WeWork sets its eyes on China

Coworking space giant is actively scouting Shanghai for locations

From left: Adam Neumann, Miguel McKelvey and Shanghai (credit: Instagram)
From left: Adam Neumann, Miguel McKelvey and Shanghai (credit: Instagram)

After opening locations in the U.K., Israel and the Netherlands, WeWork has its sights set on a new and potentially massive international market: China.

The coworking giant, fresh off a $10 billion valuation, is actively searching for locations to set up shop in Shanghai, a source with knowledge of the company’s plans told The Real Deal.

WeWork’s Shanghai plans, however, don’t appear to be as far along as those for Berlin, where the company is most likely to open its next international location, the source added.

Another source indicated Goldman Sachs may be advising WeWork in its Chinese expansion, with the company looking to partner with local real estate operator Shanghai Huge Enterprises, a subsidiary of Chinese conglomerate Legend Holdings. This claim, however, could not be independently verified.

A representative for WeWork declined to comment.

Since getting its start at 154 Grand Street in Soho in 2010, the fast-growing startup has expanded domestically and abroad. It opened its first international office in London in October of last year, followed by locations in Tel Aviv and Amsterdam.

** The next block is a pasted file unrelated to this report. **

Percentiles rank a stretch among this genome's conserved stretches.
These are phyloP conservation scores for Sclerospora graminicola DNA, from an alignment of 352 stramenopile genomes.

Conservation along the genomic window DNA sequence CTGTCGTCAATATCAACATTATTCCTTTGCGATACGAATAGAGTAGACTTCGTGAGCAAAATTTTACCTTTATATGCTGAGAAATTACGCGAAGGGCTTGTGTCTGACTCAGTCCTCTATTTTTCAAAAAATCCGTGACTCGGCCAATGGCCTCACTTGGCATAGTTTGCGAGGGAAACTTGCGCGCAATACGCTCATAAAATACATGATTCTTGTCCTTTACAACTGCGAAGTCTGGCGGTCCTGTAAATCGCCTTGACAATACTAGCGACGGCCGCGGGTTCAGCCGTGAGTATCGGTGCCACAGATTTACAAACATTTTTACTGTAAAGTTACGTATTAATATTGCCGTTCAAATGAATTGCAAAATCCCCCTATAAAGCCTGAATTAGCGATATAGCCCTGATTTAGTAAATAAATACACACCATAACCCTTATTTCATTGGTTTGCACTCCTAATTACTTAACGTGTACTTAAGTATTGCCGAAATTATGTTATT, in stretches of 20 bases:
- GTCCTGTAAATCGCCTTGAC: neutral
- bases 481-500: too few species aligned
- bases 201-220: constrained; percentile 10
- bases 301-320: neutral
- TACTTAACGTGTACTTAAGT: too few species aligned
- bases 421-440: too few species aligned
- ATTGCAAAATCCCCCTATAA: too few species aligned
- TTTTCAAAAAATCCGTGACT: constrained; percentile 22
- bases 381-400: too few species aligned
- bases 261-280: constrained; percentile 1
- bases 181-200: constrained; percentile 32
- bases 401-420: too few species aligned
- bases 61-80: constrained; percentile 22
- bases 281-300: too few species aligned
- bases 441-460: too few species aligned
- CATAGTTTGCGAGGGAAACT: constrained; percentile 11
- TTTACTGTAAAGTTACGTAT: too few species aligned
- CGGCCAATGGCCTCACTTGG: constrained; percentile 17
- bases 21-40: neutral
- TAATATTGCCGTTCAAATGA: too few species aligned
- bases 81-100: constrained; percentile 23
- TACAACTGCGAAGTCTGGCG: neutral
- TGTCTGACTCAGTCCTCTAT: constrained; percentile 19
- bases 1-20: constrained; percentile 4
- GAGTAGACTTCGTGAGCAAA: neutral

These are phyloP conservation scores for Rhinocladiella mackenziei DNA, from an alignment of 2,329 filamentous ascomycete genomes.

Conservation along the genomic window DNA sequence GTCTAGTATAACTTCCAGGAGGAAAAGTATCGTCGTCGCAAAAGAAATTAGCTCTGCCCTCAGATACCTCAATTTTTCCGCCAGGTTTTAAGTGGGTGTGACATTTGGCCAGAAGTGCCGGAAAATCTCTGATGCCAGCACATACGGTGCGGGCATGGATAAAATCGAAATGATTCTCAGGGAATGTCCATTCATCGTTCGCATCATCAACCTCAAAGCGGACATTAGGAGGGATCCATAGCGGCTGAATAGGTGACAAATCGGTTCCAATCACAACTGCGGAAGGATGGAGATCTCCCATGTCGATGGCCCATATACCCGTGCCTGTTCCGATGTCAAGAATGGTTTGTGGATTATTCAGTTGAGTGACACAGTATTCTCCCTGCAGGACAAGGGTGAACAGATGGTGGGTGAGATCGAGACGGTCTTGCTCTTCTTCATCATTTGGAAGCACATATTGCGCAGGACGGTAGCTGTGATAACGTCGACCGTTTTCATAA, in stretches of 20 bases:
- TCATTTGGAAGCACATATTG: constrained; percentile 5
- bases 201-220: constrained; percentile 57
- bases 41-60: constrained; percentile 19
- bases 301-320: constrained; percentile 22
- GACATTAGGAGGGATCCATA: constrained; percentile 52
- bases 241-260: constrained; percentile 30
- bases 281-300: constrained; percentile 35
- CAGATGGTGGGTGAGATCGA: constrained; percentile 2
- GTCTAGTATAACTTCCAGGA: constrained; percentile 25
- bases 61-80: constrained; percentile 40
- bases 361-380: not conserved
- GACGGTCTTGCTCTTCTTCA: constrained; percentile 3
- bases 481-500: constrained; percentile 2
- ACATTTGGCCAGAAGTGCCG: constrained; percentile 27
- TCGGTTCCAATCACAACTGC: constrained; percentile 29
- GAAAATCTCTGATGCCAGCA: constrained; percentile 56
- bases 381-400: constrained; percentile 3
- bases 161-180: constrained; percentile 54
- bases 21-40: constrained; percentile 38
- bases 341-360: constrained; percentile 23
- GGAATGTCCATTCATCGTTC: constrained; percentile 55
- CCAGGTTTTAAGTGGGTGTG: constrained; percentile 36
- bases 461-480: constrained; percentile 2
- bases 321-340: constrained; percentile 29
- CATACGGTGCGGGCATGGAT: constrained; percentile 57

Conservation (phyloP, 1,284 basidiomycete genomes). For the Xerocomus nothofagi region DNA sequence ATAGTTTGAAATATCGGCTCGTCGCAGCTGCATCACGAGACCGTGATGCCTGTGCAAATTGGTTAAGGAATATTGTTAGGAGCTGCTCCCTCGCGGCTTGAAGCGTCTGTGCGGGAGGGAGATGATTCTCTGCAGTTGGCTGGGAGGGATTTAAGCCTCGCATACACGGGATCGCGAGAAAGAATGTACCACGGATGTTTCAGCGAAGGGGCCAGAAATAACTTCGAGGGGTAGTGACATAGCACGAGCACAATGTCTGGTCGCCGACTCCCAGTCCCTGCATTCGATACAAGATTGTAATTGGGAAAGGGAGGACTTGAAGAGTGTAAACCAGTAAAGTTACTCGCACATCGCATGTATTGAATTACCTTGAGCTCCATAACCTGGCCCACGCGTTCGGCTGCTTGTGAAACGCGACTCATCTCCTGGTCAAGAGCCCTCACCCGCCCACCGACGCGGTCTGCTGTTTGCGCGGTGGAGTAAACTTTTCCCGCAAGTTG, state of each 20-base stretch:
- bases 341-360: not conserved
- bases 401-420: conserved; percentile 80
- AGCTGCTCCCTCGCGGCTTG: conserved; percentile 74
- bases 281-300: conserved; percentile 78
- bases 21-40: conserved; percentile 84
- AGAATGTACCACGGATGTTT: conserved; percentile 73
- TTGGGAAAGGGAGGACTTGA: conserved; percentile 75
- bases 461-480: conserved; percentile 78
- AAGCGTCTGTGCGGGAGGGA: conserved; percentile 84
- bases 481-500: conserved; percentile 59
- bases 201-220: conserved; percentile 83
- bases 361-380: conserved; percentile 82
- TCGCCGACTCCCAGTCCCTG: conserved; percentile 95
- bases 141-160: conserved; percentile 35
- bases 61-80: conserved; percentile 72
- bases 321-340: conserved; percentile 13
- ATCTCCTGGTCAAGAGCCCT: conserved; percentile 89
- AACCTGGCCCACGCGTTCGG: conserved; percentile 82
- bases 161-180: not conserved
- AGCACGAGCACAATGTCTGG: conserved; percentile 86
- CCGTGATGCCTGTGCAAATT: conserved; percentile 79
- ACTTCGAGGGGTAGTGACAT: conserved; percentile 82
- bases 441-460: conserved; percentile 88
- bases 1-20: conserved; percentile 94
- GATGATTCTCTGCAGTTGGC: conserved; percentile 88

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Through the first half of the year, WeWork was the most active tenant in Manhattan, leasing nearly 600,000 square feet of space.

Having a local Chinese partner would help WeWork navigate some of the cultural differences such as changing its food options and amenities (goodbye, keg parties?) to ones better suited for Chinese white-collar workers, according to Afzal Tarar, founder of advisory firm Arcis Capital and a former partner in PwC’s Shanghai office.

In addition, the company may also look to change its name to one that would translate better to Chinese office workers.

“Coming up with a catchy Chinese name is important. WeWork would not translate well to Chinese,” Tarar said, adding that most major Western companies in China operate under a distinct Chinese name.

The company is also likely to face competition from local players like UR Work and People Squared.

Konrad Putzier and Hiten Samtani contributed reporting.